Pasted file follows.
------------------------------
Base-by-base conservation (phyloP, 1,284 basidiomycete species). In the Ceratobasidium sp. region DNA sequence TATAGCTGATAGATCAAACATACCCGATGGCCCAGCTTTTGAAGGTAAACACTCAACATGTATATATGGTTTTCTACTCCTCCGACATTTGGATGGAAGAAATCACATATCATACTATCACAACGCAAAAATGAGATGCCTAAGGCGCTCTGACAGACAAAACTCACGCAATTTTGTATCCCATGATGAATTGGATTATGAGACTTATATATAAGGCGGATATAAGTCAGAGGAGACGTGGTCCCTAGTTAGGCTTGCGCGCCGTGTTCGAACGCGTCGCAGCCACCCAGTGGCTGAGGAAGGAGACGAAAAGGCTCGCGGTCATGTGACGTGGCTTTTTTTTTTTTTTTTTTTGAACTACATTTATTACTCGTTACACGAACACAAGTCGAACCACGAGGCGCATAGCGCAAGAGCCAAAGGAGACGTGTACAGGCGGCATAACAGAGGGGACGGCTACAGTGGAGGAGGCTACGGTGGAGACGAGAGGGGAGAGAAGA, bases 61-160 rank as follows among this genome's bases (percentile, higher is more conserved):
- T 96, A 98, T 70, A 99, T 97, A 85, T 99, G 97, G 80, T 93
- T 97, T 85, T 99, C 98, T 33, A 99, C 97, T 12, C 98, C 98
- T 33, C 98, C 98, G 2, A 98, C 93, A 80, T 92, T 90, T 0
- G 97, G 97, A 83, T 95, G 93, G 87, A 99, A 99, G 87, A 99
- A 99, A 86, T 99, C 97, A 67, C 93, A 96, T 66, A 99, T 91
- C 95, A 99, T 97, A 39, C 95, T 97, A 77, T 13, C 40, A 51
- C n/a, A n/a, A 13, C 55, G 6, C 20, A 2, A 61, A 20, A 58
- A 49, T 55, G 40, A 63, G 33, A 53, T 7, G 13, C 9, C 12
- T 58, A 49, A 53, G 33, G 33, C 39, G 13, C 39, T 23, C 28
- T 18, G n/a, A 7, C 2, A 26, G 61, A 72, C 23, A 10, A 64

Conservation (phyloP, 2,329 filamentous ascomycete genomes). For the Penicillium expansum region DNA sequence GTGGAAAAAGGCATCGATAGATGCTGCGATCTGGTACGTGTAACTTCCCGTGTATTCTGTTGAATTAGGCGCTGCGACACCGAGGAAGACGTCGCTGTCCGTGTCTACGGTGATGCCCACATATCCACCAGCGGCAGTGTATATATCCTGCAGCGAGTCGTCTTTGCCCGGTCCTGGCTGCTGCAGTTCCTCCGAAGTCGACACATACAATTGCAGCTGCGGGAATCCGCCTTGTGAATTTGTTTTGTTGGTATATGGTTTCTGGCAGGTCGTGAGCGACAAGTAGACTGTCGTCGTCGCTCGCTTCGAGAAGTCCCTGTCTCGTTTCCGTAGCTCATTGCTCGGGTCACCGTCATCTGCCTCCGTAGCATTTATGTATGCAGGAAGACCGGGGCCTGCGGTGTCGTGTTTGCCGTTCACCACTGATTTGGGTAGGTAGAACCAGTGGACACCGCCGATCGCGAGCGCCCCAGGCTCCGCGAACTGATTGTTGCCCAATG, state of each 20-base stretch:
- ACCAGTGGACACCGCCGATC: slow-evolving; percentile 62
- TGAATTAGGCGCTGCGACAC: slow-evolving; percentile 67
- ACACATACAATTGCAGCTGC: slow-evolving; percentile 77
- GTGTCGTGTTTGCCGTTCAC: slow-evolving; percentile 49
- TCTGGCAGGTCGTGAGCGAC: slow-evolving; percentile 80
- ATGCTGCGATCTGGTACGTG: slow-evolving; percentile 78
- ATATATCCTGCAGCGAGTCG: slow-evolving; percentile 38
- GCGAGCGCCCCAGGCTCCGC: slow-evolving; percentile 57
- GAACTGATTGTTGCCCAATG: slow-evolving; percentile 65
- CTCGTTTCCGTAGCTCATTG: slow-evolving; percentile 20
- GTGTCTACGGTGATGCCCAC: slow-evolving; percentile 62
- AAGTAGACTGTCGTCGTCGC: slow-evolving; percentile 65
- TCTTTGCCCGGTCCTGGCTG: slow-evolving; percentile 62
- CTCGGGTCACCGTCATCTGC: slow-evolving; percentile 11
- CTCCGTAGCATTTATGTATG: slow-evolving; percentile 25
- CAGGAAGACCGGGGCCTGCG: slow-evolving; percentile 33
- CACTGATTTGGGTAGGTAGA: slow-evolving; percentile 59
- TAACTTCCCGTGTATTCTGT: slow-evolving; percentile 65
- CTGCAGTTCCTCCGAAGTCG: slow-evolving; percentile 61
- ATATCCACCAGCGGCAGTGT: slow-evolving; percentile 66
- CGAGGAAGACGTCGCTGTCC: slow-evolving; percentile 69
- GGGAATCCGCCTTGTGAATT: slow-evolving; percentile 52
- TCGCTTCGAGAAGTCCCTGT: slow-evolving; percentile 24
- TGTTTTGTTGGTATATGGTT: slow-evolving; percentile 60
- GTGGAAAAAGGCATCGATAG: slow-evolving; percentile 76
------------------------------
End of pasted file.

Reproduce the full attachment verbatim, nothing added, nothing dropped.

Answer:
Base-by-base conservation (phyloP, 1,284 basidiomycete species). In the Ceratobasidium sp. region DNA sequence TATAGCTGATAGATCAAACATACCCGATGGCCCAGCTTTTGAAGGTAAACACTCAACATGTATATATGGTTTTCTACTCCTCCGACATTTGGATGGAAGAAATCACATATCATACTATCACAACGCAAAAATGAGATGCCTAAGGCGCTCTGACAGACAAAACTCACGCAATTTTGTATCCCATGATGAATTGGATTATGAGACTTATATATAAGGCGGATATAAGTCAGAGGAGACGTGGTCCCTAGTTAGGCTTGCGCGCCGTGTTCGAACGCGTCGCAGCCACCCAGTGGCTGAGGAAGGAGACGAAAAGGCTCGCGGTCATGTGACGTGGCTTTTTTTTTTTTTTTTTTTGAACTACATTTATTACTCGTTACACGAACACAAGTCGAACCACGAGGCGCATAGCGCAAGAGCCAAAGGAGACGTGTACAGGCGGCATAACAGAGGGGACGGCTACAGTGGAGGAGGCTACGGTGGAGACGAGAGGGGAGAGAAGA, bases 61-160 rank as follows among this genome's bases (percentile, higher is more conserved):
- T 96, A 98, T 70, A 99, T 97, A 85, T 99, G 97, G 80, T 93
- T 97, T 85, T 99, C 98, T 33, A 99, C 97, T 12, C 98, C 98
- T 33, C 98, C 98, G 2, A 98, C 93, A 80, T 92, T 90, T 0
- G 97, G 97, A 83, T 95, G 93, G 87, A 99, A 99, G 87, A 99
- A 99, A 86, T 99, C 97, A 67, C 93, A 96, T 66, A 99, T 91
- C 95, A 99, T 97, A 39, C 95, T 97, A 77, T 13, C 40, A 51
- C n/a, A n/a, A 13, C 55, G 6, C 20, A 2, A 61, A 20, A 58
- A 49, T 55, G 40, A 63, G 33, A 53, T 7, G 13, C 9, C 12
- T 58, A 49, A 53, G 33, G 33, C 39, G 13, C 39, T 23, C 28
- T 18, G n/a, A 7, C 2, A 26, G 61, A 72, C 23, A 10, A 64

Conservation (phyloP, 2,329 filamentous ascomycete genomes). For the Penicillium expansum region DNA sequence GTGGAAAAAGGCATCGATAGATGCTGCGATCTGGTACGTGTAACTTCCCGTGTATTCTGTTGAATTAGGCGCTGCGACACCGAGGAAGACGTCGCTGTCCGTGTCTACGGTGATGCCCACATATCCACCAGCGGCAGTGTATATATCCTGCAGCGAGTCGTCTTTGCCCGGTCCTGGCTGCTGCAGTTCCTCCGAAGTCGACACATACAATTGCAGCTGCGGGAATCCGCCTTGTGAATTTGTTTTGTTGGTATATGGTTTCTGGCAGGTCGTGAGCGACAAGTAGACTGTCGTCGTCGCTCGCTTCGAGAAGTCCCTGTCTCGTTTCCGTAGCTCATTGCTCGGGTCACCGTCATCTGCCTCCGTAGCATTTATGTATGCAGGAAGACCGGGGCCTGCGGTGTCGTGTTTGCCGTTCACCACTGATTTGGGTAGGTAGAACCAGTGGACACCGCCGATCGCGAGCGCCCCAGGCTCCGCGAACTGATTGTTGCCCAATG, state of each 20-base stretch:
- ACCAGTGGACACCGCCGATC: slow-evolving; percentile 62
- TGAATTAGGCGCTGCGACAC: slow-evolving; percentile 67
- ACACATACAATTGCAGCTGC: slow-evolving; percentile 77
- GTGTCGTGTTTGCCGTTCAC: slow-evolving; percentile 49
- TCTGGCAGGTCGTGAGCGAC: slow-evolving; percentile 80
- ATGCTGCGATCTGGTACGTG: slow-evolving; percentile 78
- ATATATCCTGCAGCGAGTCG: slow-evolving; percentile 38
- GCGAGCGCCCCAGGCTCCGC: slow-evolving; percentile 57
- GAACTGATTGTTGCCCAATG: slow-evolving; percentile 65
- CTCGTTTCCGTAGCTCATTG: slow-evolving; percentile 20
- GTGTCTACGGTGATGCCCAC: slow-evolving; percentile 62
- AAGTAGACTGTCGTCGTCGC: slow-evolving; percentile 65
- TCTTTGCCCGGTCCTGGCTG: slow-evolving; percentile 62
- CTCGGGTCACCGTCATCTGC: slow-evolving; percentile 11
- CTCCGTAGCATTTATGTATG: slow-evolving; percentile 25
- CAGGAAGACCGGGGCCTGCG: slow-evolving; percentile 33
- CACTGATTTGGGTAGGTAGA: slow-evolving; percentile 59
- TAACTTCCCGTGTATTCTGT: slow-evolving; percentile 65
- CTGCAGTTCCTCCGAAGTCG: slow-evolving; percentile 61
- ATATCCACCAGCGGCAGTGT: slow-evolving; percentile 66
- CGAGGAAGACGTCGCTGTCC: slow-evolving; percentile 69
- GGGAATCCGCCTTGTGAATT: slow-evolving; percentile 52
- TCGCTTCGAGAAGTCCCTGT: slow-evolving; percentile 24
- TGTTTTGTTGGTATATGGTT: slow-evolving; percentile 60
- GTGGAAAAAGGCATCGATAG: slow-evolving; percentile 76